David Anderson, Director of Strategic Digital Communications at UB School of Medicine and Biomedical Sciences, is one of the 12 higher ed professionals presenting at the 2015 Higher Ed Content Conference (April 15).
In this 3-question interview, David discusses the state of content at his institution, how he measures content performance and shares some advice to create content for higher ed.
1) Digital content has been an afterthought in higher ed for a long time. Would you say that content has now the place it deserves at your institution?
Digital content is all we do in our school. We don’t produce any paper. A lot of that has to do with strong support from leadership, backed by data and research.
However, we are still working on culture change every day, convincing faculty and staff to embrace the web as their main marketing tool. It’s a constant struggle getting them to grasp that prospective students expect the web to be the “go to place”.
It usually takes a transformative “event” for faculty to see the value of the web. When we build a new website for their department or write an article about them, they usually see some result soon after and become allies.
2) How do you measure the performance and/or the impact of your content at your school? How does this help you with the content creation process?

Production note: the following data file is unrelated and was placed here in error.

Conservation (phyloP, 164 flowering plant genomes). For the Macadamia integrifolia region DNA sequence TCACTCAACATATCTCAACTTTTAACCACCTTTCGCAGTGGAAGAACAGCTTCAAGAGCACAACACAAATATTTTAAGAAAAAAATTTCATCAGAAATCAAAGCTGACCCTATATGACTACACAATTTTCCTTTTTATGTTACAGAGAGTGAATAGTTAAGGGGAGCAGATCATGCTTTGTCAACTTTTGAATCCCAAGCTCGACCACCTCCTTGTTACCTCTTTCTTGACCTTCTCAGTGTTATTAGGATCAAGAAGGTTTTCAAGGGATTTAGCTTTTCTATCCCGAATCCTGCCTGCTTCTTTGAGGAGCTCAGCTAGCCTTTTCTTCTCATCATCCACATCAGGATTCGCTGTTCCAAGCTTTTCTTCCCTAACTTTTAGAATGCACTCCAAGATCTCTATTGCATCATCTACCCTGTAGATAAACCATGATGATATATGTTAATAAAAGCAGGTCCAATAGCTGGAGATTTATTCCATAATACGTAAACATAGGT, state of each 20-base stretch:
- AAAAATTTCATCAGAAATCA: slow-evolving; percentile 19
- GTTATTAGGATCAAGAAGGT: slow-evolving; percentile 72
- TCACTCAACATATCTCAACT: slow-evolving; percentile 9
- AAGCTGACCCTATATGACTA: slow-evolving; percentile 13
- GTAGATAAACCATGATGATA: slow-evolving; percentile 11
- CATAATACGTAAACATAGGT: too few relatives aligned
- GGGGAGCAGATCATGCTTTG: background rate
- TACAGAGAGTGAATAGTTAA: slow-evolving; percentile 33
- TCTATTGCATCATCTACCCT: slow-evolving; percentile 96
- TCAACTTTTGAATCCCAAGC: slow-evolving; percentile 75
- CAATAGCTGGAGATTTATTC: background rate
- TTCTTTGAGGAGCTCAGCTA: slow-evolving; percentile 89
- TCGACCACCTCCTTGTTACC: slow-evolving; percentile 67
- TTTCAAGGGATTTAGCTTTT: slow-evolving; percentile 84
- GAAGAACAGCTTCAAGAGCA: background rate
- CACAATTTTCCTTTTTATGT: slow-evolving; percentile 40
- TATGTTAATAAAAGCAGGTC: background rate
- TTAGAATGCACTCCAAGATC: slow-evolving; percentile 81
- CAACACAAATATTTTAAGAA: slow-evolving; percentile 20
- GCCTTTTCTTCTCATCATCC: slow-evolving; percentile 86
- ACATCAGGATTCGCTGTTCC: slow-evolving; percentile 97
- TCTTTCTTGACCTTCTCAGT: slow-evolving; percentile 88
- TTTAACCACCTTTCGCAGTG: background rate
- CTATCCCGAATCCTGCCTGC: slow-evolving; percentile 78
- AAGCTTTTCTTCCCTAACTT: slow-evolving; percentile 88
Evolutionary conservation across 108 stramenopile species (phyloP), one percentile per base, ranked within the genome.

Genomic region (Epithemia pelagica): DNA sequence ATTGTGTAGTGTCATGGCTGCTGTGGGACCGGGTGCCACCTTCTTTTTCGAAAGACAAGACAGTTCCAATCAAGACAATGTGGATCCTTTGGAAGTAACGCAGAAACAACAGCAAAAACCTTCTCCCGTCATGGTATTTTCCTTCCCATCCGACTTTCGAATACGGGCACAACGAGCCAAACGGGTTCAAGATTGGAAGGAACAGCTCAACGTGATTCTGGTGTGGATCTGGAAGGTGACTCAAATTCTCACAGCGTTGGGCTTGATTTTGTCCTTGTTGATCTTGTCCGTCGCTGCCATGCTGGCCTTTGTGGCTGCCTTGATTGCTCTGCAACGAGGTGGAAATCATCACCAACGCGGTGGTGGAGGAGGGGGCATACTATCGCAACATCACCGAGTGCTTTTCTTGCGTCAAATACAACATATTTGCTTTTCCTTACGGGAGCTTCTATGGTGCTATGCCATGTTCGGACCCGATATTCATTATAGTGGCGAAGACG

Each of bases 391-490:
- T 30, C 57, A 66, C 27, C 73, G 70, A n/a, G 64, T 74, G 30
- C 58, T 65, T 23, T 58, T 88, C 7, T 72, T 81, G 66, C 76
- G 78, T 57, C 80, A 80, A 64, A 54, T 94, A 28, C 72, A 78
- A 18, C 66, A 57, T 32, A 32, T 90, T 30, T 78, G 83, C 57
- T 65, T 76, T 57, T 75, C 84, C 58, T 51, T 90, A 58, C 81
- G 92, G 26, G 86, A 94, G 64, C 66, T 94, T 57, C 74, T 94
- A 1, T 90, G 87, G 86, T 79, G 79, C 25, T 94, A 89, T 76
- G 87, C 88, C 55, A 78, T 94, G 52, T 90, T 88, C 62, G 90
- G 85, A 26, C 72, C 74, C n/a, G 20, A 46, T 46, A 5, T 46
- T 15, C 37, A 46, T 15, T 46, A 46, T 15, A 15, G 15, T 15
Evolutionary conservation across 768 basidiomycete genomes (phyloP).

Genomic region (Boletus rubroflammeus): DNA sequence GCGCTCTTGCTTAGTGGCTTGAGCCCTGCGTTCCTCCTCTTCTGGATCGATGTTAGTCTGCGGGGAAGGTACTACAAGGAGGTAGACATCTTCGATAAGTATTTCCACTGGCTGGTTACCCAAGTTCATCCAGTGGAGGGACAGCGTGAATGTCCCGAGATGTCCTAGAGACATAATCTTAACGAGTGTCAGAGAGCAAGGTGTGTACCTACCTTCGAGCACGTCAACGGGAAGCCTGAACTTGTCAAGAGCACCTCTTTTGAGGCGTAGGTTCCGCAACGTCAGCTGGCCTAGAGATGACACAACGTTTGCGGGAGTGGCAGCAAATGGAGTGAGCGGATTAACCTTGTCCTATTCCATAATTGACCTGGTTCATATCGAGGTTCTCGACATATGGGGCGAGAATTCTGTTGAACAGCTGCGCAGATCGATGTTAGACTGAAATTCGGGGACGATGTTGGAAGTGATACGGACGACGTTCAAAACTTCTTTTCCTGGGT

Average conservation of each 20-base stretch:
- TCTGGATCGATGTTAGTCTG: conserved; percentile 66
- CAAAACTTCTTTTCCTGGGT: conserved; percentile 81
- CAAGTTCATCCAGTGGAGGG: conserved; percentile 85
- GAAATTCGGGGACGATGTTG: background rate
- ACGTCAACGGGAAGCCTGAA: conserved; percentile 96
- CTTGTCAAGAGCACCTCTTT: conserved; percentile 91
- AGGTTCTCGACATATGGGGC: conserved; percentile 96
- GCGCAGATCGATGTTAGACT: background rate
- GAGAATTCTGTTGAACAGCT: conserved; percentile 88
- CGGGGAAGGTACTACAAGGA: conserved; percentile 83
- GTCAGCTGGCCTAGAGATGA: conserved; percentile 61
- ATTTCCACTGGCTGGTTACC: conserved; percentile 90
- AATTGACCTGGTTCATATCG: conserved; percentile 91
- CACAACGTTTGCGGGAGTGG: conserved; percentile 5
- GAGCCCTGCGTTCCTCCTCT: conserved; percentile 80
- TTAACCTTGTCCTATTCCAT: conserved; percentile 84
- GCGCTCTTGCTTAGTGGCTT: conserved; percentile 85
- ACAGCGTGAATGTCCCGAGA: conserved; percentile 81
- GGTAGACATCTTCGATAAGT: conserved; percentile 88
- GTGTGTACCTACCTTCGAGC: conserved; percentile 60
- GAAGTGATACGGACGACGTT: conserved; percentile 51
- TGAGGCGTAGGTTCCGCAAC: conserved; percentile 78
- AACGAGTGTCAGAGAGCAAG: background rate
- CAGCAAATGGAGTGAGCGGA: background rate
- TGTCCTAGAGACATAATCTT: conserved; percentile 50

Our content creation process is informed by research we did with our prospective audiences, using Indi Young’s mental models method. We know what our prospectives want to see and read, so that’s what we produce. We use the same data to turn away requests for content that prospectives have not expressed an interest in, like the ‘history of the department’.
On the outcomes side, we look at time on the page and, to a lesser degree, bounce rates as evidence of success. We know our process works, however, because prospectives at all levels tell the admissions staff, unprompted, about how useful the website was for them.
3) Can you share the best piece of advice or lesson you learned about creating content for higher ed?
You have to know your audience and address their needs. Find and interview the people you want to attract. Learn what their needs are. Document that and use it as your guide for all content.
If you can afford it, hire professional writers. Relying on department staff to write marketing content is an exercise in futility.Tags: Higher Ed News